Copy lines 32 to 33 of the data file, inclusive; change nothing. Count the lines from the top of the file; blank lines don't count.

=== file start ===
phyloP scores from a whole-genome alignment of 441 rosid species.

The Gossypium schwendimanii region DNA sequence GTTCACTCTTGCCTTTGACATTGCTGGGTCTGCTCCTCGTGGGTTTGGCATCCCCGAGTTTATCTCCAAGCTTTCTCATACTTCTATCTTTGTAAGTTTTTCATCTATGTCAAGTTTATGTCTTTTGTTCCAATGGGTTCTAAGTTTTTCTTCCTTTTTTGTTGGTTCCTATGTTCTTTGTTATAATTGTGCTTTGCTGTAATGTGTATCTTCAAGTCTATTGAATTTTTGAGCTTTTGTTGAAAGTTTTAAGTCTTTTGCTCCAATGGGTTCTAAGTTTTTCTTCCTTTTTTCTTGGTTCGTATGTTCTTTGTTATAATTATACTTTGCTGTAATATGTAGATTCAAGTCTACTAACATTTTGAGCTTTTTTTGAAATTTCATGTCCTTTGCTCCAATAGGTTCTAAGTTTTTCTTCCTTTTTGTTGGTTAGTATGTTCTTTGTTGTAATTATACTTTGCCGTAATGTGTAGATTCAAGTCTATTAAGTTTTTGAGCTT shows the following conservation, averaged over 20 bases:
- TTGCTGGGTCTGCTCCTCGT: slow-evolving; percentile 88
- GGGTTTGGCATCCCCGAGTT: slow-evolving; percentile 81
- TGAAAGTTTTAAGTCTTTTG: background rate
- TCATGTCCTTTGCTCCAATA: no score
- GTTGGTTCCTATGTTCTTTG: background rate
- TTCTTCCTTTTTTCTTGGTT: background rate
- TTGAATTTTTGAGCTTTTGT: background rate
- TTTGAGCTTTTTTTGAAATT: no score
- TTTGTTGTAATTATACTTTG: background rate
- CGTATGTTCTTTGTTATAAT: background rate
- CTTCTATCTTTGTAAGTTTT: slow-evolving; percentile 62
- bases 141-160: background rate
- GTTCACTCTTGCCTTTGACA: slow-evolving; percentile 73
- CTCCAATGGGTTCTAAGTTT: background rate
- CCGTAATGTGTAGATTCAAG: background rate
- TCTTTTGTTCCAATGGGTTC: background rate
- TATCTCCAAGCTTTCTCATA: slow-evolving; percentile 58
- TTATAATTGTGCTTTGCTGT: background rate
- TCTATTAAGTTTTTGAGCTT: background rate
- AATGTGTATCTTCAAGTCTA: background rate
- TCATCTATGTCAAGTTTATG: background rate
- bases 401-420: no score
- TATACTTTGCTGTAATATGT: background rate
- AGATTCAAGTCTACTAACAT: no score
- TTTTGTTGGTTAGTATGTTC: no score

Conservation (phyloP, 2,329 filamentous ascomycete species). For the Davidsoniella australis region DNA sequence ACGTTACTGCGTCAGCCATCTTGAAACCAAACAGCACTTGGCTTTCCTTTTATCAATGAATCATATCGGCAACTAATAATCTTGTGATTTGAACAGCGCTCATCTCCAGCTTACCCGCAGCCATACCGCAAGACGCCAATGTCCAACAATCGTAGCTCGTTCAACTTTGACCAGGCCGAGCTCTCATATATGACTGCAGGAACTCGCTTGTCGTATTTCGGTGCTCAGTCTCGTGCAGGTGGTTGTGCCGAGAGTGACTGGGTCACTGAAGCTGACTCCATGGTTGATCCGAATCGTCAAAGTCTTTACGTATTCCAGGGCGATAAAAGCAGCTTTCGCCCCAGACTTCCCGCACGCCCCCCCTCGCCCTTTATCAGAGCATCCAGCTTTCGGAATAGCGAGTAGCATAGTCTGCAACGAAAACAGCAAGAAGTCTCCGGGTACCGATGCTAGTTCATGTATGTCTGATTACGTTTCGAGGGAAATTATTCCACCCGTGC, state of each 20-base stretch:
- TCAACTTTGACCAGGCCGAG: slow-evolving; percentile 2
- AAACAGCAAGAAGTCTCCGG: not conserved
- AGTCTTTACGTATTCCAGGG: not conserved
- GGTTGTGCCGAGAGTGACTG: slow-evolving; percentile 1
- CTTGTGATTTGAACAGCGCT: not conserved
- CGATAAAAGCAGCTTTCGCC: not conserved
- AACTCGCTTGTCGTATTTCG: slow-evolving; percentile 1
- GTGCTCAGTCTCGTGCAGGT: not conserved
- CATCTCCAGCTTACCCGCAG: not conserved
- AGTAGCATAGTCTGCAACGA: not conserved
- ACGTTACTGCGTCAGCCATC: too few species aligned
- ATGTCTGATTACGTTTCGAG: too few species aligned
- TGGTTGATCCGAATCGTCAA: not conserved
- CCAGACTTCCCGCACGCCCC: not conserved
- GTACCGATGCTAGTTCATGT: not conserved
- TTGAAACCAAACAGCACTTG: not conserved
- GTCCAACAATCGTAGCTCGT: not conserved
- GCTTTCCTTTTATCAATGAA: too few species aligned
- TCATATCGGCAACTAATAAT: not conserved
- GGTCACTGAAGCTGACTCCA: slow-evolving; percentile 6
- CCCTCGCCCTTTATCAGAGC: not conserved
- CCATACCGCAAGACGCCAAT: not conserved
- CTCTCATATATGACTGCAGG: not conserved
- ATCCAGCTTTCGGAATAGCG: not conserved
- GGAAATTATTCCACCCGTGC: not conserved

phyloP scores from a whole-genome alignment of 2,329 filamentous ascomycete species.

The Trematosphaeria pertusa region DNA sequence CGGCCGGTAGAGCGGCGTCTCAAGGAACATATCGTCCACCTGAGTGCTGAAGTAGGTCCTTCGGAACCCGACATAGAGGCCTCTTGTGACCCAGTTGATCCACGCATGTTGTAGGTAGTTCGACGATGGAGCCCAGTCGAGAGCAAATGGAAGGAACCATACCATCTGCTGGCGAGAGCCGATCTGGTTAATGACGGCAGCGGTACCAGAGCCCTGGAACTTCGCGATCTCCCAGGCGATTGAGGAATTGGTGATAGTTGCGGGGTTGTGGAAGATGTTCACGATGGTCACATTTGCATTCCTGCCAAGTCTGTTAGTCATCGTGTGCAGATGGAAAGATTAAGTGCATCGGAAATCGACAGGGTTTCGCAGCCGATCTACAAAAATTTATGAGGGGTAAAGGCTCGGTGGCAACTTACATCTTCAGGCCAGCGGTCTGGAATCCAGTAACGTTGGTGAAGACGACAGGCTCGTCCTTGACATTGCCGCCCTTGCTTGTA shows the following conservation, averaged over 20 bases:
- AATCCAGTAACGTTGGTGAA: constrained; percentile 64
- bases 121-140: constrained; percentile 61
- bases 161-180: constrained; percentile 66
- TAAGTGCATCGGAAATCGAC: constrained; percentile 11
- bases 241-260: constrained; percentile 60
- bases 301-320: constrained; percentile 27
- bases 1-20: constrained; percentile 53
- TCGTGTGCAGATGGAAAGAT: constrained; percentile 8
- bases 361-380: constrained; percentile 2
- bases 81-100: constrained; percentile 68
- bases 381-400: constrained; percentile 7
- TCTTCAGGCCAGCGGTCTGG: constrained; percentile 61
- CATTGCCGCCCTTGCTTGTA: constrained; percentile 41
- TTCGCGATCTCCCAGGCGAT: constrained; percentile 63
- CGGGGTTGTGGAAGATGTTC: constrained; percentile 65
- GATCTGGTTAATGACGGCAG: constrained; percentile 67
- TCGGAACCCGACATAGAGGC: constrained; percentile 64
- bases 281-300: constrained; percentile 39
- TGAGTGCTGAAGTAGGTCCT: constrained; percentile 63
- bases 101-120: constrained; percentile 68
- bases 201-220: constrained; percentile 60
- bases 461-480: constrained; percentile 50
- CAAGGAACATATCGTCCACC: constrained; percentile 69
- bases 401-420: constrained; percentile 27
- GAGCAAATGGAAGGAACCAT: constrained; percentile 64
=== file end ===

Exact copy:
- GGTTGTGCCGAGAGTGACTG: slow-evolving; percentile 1
- CTTGTGATTTGAACAGCGCT: not conserved